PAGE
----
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himmer's. other risks? not surprisingly, smoking. if you have high blood pressure. if you're overweight or have diabetes, they believe your risk is greater. and, of course, the one that always sends us grabbing for the crossword puzzle. if you don't regularly stimulate your mind the good news is, these are all things that can be created or change. which is why today's news was viewed as a call to action. >> i'm very excited about this study. it's not to complete answer. but take the things you can do something about t d do that and you'll be better for it. >> reporter: if the researchers are right, and this list of seven risk factors really do play a big role in developing alzheimer's, then there's reason to hope. the researchers say if everybody reduced their risk factors by 25%, smoking 25% less, exercising 25% more, then half a cocod be prevented.f alzheimer's so, are you telling us today that you believe that alzheimer's disease can be prevented? >> if you look at it as a part of a comprehensive look at brain
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health, yes. you can keep your brain healthy. >> reporter: so, the message tonight? throw out those cigarettes. reach for the crossword. and get off that couch. it's good for your body today and possibly your mind tomorrow. linsey davis, abc news, new york. and coming up, boomer couples and the good life. reinventing what it means to be marri married. i'm phil mickelson, pro golfer.
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something new fueling a retirement revolution in this country. 10,000 americans turning 65 every day and the boomers who have changed the rules in every other decade of their lives are now inventing a new kind of marriage. together, but apart? here's abc's claire shipman. >> reporter: side by side through life, hand in hand growing older. that was supposed to be the best thing about retirement, right? think again. meet the chatfields. jane chatfield thrives on the rich bustle of city life. >> i love, i suppose, first of all, being around young people. all those young pony tails bobbing up and down as they stay in shape. the rowers on the river. that's gorgeous. >> reporter: she and her husband john spent most of their marriage a team. upon retirement, they looked towards maine, his favorite haunt. >> we had the first conversations about retirement to maine and sometime before we were married. >> reporter: but a funny thing happened on the way to a
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full-time existence there. he loved it. she didn't, espspially the winters. wasn't exactly what you had hoped for. >> i got through the first winder and i felt, all right, i can do this. but that sort of a sense of person stranded who said, yeah, i can hold on a little longer. >> reporter: so, jane decided to make cambridge, massachusetts, her winter home. >> there are times when i miss her very, very much. >> reporter: do you think your relationship has grown stronger because of this arrangement? >> i think i've been less wimpy. i realize the time we're together, i can be more articulate about what i really need or want or would like and i think you respect me more because of that. >> well, it's certainly true. >> i can beat you up. >> it's a diffefent generation of women that want to have a voice. it no longer just adjusting to the husband's, quote, retirement. i think we're going to see more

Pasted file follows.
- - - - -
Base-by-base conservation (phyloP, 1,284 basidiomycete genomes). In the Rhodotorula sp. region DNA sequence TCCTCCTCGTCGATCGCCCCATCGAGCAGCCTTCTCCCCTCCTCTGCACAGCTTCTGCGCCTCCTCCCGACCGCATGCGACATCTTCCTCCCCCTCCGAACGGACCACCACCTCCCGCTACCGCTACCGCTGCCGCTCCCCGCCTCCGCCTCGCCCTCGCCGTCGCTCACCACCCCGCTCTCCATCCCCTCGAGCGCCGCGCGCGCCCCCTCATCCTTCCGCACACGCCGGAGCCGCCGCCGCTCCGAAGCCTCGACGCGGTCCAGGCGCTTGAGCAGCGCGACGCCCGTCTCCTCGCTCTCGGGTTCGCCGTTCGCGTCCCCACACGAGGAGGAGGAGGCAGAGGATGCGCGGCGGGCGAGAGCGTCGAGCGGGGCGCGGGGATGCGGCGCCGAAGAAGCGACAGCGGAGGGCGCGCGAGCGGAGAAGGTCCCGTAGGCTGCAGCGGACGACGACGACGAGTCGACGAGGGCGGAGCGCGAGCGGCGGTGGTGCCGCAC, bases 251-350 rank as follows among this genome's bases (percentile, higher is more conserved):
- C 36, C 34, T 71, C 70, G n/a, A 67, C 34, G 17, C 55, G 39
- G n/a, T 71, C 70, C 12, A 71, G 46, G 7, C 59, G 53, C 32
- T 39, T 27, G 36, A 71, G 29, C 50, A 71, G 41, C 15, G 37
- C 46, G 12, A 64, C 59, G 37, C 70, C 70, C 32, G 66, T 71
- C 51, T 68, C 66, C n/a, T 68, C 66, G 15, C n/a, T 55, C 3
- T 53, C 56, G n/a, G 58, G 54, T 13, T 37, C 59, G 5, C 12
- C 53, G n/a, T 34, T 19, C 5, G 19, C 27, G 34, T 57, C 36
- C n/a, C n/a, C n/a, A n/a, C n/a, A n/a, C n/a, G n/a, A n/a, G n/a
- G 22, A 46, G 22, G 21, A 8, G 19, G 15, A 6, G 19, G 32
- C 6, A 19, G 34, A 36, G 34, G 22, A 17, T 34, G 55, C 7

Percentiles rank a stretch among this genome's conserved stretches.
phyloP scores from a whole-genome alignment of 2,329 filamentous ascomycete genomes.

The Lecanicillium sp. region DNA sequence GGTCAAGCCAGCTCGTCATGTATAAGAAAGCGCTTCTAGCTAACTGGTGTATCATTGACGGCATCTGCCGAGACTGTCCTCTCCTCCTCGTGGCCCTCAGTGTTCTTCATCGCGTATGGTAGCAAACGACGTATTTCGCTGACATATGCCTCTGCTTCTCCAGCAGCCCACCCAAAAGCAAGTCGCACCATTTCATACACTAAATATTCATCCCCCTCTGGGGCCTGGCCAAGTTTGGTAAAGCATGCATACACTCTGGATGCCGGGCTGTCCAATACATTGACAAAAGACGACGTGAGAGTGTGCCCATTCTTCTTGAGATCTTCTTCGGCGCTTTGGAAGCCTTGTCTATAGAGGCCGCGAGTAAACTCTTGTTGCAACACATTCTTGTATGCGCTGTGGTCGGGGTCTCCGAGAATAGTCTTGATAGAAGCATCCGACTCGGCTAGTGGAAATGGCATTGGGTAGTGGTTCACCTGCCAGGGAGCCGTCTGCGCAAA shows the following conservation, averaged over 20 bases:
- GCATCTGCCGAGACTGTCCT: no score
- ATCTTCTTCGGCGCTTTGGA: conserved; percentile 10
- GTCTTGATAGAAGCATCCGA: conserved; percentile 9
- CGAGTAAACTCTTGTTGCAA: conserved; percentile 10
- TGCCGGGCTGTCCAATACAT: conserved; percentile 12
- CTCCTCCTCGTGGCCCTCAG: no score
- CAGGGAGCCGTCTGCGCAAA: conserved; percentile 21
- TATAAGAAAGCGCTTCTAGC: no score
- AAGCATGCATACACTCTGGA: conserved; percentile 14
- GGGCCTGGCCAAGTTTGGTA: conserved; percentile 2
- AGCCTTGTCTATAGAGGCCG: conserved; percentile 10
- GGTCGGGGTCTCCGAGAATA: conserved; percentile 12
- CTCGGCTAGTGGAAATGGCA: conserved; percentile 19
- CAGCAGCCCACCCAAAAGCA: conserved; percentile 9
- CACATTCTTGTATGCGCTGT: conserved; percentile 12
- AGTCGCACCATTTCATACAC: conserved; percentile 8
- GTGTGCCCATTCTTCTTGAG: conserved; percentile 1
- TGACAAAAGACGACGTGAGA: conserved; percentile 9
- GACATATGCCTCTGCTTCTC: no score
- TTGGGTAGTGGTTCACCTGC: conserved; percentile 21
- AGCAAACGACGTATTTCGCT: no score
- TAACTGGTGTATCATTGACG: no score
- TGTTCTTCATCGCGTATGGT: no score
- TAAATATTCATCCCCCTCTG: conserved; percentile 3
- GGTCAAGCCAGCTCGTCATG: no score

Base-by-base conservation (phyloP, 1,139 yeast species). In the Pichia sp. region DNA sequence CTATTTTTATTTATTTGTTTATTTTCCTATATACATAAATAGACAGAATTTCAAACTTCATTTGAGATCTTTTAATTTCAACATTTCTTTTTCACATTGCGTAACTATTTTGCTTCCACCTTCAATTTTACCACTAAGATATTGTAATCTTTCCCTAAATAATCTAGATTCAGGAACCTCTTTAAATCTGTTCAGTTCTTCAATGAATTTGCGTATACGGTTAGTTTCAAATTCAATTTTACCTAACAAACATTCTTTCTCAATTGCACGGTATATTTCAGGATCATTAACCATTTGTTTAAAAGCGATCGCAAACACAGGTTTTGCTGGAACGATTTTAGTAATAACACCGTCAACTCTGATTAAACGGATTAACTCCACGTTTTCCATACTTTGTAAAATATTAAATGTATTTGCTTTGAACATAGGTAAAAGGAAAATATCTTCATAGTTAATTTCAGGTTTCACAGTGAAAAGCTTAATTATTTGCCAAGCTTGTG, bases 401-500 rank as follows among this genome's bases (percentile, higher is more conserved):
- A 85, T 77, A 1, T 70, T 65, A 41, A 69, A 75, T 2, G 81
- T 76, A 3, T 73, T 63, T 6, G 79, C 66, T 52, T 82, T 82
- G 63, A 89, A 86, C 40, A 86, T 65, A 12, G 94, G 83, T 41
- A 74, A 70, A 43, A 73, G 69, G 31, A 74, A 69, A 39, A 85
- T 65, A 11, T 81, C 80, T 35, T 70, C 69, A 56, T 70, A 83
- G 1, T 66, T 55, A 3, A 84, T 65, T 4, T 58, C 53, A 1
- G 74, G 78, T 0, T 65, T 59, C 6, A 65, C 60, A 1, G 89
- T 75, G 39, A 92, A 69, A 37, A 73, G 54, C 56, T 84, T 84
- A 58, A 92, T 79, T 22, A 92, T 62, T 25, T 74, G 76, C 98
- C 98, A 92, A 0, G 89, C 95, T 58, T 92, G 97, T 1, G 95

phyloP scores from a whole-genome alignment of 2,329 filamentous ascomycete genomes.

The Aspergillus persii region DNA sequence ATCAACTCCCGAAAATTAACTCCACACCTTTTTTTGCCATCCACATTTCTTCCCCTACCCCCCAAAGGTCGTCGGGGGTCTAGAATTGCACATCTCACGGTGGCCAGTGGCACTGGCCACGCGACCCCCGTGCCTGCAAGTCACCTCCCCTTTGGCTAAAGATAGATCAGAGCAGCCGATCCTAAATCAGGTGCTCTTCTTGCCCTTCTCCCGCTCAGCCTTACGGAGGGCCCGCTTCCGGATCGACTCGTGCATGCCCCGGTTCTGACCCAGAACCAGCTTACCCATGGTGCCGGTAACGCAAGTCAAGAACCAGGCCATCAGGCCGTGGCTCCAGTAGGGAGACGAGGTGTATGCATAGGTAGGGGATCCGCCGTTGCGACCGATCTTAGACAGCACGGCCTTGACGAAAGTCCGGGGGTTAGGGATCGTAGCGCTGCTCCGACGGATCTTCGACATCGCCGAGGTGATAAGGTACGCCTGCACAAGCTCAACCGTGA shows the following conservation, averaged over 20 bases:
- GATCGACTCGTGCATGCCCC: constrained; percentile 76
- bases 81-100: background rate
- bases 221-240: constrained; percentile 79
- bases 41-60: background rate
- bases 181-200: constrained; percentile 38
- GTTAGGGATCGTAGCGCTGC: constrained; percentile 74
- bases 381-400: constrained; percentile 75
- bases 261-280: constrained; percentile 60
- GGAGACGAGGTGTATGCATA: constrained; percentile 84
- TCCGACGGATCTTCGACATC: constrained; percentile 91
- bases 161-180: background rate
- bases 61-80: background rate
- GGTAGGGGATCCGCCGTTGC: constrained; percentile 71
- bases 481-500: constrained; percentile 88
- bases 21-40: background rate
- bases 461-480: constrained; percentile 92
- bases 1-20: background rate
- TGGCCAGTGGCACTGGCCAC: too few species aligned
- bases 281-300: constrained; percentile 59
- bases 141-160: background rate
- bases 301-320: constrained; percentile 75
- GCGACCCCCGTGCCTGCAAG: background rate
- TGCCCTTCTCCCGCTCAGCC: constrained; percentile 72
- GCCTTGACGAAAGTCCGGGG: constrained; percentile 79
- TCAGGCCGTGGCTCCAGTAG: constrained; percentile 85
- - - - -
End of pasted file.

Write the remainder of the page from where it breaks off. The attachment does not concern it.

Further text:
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living together but apart. >> repepter: and the chatfields aren't alone. while jim is at home pursuing his passions, working at a museum of biking, susan is in honduras, volunteering for months at a time, or living in san antonio, helping underprivileged kids. the lesson? >> if your spouse is happy and content in their heart, then your relationship is extremely strong. >> reporter: now, the rosses celebrated their 31st wedding anniversary this week so, this kind of trend, separation, may actually give wedding vows is a boost, because a third of boomers, diane, say, they can't decide, can't agree where they want to retire and even bigger percentage say they can't agree on a financial plan. and that's up tomorrow. money. >> finances tomorrow. thank you, claire. and coming up, an athlete is back. diana niaz, issuing a new challenge to everyone in their 60s. it's simp ...